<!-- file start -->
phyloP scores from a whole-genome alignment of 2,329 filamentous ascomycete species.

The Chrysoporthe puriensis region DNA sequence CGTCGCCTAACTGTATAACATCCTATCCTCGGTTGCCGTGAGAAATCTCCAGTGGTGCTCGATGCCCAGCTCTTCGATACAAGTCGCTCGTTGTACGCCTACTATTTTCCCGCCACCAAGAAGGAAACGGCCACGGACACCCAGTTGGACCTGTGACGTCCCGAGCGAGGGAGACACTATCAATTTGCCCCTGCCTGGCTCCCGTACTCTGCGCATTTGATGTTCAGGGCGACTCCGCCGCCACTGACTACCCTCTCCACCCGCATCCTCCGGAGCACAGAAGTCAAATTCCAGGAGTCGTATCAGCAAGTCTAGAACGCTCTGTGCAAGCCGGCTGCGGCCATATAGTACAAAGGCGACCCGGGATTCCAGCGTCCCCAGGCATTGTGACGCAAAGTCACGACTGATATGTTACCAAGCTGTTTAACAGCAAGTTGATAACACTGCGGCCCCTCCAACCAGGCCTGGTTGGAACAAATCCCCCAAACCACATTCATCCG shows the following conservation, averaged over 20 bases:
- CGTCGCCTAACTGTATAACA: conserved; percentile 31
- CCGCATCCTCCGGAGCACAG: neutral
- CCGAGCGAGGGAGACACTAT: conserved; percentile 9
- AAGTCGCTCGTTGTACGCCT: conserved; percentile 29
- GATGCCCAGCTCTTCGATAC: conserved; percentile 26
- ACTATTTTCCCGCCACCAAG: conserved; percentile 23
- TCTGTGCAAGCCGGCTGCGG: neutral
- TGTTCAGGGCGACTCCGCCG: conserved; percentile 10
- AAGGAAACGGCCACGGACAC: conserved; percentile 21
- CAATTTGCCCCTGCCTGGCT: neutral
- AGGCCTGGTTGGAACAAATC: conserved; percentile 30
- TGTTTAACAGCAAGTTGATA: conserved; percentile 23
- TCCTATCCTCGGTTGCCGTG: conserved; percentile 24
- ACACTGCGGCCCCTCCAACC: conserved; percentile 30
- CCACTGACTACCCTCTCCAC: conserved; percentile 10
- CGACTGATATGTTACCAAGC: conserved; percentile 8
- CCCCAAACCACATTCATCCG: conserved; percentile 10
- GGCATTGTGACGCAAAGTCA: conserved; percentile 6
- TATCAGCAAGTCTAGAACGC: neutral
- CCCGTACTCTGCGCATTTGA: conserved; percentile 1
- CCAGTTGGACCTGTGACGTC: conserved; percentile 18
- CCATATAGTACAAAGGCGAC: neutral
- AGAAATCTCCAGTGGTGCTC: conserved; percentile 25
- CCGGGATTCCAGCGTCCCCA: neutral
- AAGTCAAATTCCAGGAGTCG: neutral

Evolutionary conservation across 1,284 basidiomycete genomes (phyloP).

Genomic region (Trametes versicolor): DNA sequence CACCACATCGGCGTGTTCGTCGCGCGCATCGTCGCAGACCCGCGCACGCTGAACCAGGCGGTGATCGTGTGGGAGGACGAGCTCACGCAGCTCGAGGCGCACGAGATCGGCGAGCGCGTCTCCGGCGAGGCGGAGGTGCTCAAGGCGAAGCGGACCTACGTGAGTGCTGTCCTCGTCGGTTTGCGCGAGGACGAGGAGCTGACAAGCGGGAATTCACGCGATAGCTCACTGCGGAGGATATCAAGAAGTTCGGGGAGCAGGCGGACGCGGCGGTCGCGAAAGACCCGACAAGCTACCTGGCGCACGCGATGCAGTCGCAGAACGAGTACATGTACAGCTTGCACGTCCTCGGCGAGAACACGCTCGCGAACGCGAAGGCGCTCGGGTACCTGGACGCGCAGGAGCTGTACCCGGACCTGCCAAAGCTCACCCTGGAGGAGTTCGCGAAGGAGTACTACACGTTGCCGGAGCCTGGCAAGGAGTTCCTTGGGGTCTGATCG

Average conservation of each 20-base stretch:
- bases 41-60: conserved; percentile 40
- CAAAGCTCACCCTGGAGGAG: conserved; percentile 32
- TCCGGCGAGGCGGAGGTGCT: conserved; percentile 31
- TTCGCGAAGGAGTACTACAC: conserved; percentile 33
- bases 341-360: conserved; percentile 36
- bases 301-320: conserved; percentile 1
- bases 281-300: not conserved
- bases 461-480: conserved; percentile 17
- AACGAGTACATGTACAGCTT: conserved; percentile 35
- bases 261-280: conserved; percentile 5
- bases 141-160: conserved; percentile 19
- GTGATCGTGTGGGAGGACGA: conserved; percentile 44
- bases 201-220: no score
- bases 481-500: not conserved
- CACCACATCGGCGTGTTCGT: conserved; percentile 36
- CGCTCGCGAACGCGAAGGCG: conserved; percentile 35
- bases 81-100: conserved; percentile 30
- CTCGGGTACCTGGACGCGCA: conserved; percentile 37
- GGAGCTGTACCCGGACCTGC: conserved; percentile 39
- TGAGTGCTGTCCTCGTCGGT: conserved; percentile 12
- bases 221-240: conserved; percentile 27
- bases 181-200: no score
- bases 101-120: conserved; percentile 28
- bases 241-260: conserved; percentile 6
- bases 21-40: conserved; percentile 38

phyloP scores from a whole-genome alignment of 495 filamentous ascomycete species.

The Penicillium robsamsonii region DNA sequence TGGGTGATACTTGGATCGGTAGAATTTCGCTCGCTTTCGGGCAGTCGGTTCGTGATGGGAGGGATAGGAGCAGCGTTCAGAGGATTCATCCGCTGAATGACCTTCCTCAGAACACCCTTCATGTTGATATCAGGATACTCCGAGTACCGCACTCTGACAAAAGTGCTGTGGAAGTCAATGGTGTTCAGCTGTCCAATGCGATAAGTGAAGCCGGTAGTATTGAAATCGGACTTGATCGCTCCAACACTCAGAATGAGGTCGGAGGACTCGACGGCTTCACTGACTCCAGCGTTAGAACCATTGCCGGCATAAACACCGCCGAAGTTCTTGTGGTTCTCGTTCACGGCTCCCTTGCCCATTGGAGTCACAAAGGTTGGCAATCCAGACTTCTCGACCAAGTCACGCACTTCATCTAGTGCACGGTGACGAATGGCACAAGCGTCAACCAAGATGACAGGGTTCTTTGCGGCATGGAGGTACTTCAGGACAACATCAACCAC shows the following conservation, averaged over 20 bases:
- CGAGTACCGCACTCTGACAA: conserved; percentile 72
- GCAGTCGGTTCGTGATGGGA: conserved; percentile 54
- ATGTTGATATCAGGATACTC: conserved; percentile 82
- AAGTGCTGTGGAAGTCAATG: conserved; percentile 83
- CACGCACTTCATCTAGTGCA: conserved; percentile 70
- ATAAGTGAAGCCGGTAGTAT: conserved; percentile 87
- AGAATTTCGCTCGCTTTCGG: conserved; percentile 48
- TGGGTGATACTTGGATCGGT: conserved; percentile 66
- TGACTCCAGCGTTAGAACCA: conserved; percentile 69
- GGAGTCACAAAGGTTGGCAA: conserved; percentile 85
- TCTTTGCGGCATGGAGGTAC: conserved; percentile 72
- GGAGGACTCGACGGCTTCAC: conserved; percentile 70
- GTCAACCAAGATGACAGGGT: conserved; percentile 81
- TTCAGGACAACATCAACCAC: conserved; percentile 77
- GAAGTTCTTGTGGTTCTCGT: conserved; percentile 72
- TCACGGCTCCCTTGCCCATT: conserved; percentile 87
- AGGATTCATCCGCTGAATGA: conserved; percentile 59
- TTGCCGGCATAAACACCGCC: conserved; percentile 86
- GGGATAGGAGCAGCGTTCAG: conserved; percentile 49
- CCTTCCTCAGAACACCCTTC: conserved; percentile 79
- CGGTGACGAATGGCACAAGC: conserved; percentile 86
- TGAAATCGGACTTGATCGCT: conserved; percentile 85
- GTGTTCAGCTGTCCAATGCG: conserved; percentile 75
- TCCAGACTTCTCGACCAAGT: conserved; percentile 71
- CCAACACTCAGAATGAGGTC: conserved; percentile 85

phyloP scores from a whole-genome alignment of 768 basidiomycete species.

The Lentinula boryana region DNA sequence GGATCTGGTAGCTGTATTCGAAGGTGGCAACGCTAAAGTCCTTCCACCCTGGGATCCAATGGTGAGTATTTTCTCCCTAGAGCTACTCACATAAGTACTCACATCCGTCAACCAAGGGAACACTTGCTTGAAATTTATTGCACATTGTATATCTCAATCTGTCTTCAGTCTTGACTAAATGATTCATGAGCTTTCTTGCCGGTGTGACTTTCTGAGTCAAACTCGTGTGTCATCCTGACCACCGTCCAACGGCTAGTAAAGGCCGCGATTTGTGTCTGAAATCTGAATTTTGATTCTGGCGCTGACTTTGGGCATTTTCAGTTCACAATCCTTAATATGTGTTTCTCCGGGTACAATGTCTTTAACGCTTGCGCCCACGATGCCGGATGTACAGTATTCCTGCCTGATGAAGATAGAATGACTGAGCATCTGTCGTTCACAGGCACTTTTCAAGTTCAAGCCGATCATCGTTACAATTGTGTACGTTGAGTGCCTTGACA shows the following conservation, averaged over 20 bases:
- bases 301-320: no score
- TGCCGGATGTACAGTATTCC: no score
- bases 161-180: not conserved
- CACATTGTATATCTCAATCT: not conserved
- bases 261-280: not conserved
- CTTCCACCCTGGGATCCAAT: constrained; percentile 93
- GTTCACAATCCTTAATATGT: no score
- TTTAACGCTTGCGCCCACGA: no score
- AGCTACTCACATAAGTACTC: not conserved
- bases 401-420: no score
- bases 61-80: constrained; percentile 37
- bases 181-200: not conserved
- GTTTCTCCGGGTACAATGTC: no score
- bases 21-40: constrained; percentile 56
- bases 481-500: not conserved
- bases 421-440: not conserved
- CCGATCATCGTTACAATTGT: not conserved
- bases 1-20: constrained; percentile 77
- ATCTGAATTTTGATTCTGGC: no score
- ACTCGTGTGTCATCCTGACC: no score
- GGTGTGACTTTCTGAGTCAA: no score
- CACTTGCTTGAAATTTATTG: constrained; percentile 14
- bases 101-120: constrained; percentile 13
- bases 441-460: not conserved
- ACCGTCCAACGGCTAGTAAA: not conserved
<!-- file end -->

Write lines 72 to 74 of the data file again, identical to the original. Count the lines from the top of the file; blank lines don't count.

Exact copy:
- GAAGTTCTTGTGGTTCTCGT: conserved; percentile 72
- TCACGGCTCCCTTGCCCATT: conserved; percentile 87
- AGGATTCATCCGCTGAATGA: conserved; percentile 59